George Helmke
Plant a Tree
Plant a Tree
Saturday
9
March

Memorial Service

1:00 pm - 2:00 pm
Saturday, March 9, 2019
St. Mark's Episcopal Church
140 S. Finley Ave.
Basking Ridge, New Jersey, United States

Obituary of George E Helmke

George E. Helmke, 99, died peacefully in his sleep on February 24 th at Fellowship Village in Basking Ridge. He was a scientist, outdoorsman, photographer, community servant into his 90s, and a beloved husband, father, grandfather, great-grandfather, and friend. His wife of 68 years, Evelyn, died in 2017. George was born in Nyack, NY, and developed his love of seafaring on the Hudson River. He was mechanically gifted, curious about everything around him, and a life-long learner.

After graduating from high school during the Depression, he joined Bell Laboratories in New York City as an apprentice instrument-maker. His career was interrupted when he joined the Navy at the outbreak of World War II. Trained to transmit code, repair cipher machines, and calibrate direction-finding equipment used to hunt Nazi submarines, George served in the North Atlantic and Pacific campaigns, the North African Invasion, and the Invasion of Sicily. Aboard the USS Nelson he participated in the Normandy Invasion on D-Day. At Omaha Beach the Nelson was torpedoed, and the French Government later awarded George the Legion of Honour, as a Chevalier [Knight], in recognition of his contributions to France. George returned to Bell Labs after the war and his career followed the trajectory of some of the greatest scientific innovations of the twentieth century. He worked on teams that, over several decades, developed batteries and technologies to improve long distance telephony; microwave technology; transistors and semi-conductors; and was part of the team that created Telstar, the first US communications satellite, launched into orbit in 1964. Many of George’s senior colleagues went on to win Nobel Prizes. In the 1970s he urged his wife Evelyn to use a microwave oven, a technology he was proud to be a part of, but she remained skeptical for many years. He held patents in adhesives and electroplating, developed clean room technology, and applied his electroplating skills to create smaller and smaller integrated circuits on silicon chips, the foundation of modern computers and digital technology. He retired in 1983 as a Senior Member of Bell Lab’s Technical Advisory Staff.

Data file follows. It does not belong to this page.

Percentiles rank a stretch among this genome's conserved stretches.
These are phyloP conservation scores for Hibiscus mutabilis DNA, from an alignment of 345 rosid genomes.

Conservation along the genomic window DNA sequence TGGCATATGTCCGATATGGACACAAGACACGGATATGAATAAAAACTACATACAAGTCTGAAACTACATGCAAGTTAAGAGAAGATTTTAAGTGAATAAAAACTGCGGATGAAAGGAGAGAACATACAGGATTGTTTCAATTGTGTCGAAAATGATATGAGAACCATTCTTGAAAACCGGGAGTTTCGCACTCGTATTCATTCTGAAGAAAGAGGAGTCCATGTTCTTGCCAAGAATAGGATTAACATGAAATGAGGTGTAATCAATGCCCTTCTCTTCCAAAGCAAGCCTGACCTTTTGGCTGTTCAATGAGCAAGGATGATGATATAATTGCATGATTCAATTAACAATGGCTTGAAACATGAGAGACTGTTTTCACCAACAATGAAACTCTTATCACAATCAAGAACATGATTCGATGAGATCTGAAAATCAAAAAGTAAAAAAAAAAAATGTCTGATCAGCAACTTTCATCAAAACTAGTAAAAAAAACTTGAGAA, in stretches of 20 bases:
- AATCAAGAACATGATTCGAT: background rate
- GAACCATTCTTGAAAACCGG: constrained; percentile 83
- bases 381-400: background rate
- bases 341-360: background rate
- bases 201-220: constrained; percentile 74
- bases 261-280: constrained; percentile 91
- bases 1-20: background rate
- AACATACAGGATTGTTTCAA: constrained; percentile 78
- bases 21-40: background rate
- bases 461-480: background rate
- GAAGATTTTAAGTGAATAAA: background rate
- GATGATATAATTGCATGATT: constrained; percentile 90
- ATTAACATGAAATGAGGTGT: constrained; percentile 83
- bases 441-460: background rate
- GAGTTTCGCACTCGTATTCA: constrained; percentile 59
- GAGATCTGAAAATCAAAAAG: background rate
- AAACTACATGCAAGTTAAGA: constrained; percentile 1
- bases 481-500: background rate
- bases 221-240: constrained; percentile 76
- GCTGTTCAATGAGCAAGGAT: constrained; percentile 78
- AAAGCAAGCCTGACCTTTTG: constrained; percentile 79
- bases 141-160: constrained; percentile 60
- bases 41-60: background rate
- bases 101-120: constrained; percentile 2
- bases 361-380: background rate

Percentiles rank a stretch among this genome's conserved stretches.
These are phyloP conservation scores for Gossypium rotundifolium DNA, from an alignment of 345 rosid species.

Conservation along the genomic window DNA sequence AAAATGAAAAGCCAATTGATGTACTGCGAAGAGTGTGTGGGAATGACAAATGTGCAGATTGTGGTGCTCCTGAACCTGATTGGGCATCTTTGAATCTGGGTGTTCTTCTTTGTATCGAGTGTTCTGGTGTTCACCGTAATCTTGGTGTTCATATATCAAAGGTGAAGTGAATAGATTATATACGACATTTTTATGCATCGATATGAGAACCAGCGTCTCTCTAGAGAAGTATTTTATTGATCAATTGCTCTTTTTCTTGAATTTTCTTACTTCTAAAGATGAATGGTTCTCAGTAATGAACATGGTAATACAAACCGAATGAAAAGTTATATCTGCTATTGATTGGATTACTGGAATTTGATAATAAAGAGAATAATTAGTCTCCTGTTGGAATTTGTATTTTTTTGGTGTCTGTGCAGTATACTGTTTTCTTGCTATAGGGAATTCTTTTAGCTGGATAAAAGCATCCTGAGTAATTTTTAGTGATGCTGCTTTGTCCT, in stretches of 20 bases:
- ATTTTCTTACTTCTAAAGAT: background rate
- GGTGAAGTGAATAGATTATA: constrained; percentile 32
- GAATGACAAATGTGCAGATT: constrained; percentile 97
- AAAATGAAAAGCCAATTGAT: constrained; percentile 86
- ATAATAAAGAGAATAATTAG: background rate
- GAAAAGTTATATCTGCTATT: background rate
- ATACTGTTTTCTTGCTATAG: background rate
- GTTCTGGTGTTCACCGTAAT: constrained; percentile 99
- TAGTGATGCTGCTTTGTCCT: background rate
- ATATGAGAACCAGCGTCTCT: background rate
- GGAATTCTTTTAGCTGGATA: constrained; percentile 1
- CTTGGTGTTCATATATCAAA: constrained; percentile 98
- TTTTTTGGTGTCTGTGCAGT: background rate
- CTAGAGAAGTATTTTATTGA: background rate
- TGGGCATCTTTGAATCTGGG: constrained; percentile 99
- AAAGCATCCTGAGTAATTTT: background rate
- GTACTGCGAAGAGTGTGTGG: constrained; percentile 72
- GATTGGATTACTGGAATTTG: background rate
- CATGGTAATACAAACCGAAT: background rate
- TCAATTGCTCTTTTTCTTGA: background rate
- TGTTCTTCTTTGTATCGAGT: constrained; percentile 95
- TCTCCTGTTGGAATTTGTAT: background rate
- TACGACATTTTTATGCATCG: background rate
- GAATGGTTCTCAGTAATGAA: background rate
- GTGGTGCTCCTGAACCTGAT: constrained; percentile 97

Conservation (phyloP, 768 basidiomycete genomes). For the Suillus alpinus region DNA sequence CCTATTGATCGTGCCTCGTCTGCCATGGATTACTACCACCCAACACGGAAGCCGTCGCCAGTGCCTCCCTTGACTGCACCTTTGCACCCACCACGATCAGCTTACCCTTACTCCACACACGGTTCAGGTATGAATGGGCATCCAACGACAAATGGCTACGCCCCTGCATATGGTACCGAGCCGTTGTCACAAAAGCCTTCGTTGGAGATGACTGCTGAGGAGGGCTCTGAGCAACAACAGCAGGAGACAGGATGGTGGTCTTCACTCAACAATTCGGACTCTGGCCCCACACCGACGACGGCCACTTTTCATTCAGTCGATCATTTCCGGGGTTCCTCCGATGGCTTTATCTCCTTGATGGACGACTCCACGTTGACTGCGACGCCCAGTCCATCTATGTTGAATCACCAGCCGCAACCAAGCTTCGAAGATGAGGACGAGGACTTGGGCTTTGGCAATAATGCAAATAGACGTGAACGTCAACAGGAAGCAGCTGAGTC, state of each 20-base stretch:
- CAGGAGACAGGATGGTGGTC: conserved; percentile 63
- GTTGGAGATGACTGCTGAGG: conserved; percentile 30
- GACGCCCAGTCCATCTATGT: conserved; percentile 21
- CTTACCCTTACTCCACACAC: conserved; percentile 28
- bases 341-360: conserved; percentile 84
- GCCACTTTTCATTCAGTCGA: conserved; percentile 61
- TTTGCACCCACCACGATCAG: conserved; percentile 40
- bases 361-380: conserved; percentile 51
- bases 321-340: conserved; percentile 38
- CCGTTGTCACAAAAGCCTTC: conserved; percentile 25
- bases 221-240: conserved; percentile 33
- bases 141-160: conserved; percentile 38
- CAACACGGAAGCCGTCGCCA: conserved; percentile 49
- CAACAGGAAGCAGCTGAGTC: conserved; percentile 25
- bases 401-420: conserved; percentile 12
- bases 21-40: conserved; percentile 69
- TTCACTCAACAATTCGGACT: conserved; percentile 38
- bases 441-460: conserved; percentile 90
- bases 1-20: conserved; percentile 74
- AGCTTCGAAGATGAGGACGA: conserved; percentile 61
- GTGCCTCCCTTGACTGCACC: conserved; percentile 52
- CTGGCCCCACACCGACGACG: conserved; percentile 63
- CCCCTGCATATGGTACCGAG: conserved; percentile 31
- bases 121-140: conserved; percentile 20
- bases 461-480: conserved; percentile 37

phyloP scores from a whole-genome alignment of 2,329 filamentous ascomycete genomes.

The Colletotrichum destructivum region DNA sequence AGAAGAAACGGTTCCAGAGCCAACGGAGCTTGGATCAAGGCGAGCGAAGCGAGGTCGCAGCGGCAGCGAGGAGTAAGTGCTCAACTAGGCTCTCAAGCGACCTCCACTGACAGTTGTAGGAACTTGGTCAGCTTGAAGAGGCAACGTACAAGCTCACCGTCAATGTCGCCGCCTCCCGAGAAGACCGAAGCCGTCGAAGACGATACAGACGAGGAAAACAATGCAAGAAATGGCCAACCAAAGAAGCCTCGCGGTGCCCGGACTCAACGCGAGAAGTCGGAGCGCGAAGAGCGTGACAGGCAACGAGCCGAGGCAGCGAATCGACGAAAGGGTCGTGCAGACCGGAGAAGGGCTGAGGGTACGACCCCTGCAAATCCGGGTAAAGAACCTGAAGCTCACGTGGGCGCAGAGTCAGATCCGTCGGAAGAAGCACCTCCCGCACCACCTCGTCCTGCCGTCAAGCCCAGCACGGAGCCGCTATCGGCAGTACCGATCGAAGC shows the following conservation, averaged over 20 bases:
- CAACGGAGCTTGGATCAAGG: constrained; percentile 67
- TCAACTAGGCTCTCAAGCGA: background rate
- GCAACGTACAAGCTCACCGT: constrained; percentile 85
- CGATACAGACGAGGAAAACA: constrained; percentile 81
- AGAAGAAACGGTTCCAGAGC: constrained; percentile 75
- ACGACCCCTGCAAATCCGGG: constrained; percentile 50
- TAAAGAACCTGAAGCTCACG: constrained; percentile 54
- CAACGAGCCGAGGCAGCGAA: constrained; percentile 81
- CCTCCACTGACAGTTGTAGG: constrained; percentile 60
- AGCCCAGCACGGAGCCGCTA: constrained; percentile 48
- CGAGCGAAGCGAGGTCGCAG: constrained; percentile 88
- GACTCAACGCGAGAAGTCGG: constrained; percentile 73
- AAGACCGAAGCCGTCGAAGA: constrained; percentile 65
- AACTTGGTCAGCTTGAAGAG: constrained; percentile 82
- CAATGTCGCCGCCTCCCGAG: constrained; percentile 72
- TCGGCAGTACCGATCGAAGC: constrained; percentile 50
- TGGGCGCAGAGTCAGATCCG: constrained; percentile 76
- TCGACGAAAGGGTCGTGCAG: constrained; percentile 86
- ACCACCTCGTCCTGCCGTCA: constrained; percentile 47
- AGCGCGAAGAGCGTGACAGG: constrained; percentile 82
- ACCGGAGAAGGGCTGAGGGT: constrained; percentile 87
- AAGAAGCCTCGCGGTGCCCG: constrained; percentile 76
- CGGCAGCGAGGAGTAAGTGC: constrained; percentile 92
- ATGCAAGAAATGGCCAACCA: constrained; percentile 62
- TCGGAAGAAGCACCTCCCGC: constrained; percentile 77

Retirement gave George the chance to pursue life-long interests. His love of astronomy led him to volunteer at the Sperry Observatory in Cranford, and in photography, at the Fleetwood Museum in North Plainfield, NJ, where he was a curator for many years, and then curator emeritus. The Museum named its photographic library in his honor. George had won many awards as an amateur photographer, and served on the board of the American Photographic Historical Society in New York.

In the local community he was an active member of St. Mark’s Episcopal Church in Basking Ridge, previously having served on the Vestry and as Senior Warden of All Saints Episcopal Church in Millington. He served on the Board of Ridge Oaks Senior Housing, and for more than 30 years worked on the electrical team at rummage sales benefiting the Visiting Nurses Association. In 2000 George published a monograph on Lord Stirling, the Revolutionary War General, for which he was honored by The Historical Society of Somerset Hills.

George became active in the Adirondack Mountain Club after WWII, hiking and clearing trails, particularly in Harriman State Park, NY, at Camp Nawakwa. For the next seven decades George retained his love of the outdoors. He volunteered for many years at the Great Swamp National Wildlife Refuge, as a guide. After his retirement he took a course in ornithology at Cornell and became an avid bird watcher. Well into his 90s he made a roundtrip drive of 2000 miles to Bonaventure Island in Canada, home to over 50,000 pairs of mating northern gannets — one of the great trips of his life. Friendly, kind-hearted, modest, and hard-working, George was always willing to help others. In his later years, still gifted with his hands, he volunteered at Fellowship Village, building and repairing items for staff and residents and also overseeing its workshop and greenhouse. He is survived by a son, Arthur Helmke (Mara Carrillo), daughter Kathryn Helmke Zoeller (Jack Zoeller), and a daughter-in-law Paulette Helmke. He is predeceased by a son, Mark Helmke. He has six grandchildren: Andrew and Alexander Zoeller; William and Tansey Helmke; and Anton and Juliet Helmke. He has four great-grandchildren: Evelyn, Harvey and Lily Zoeller and Henry Helmke.

A service will be held at St. Mark’s Episcopal Church, 140 S. Finlay Avenue, Basking Ridge, NJ on March 9th at 1:00 PM. In lieu of flowers donations may be made to St. Mark’s Episcopal Church or The Fleetwood Museum.

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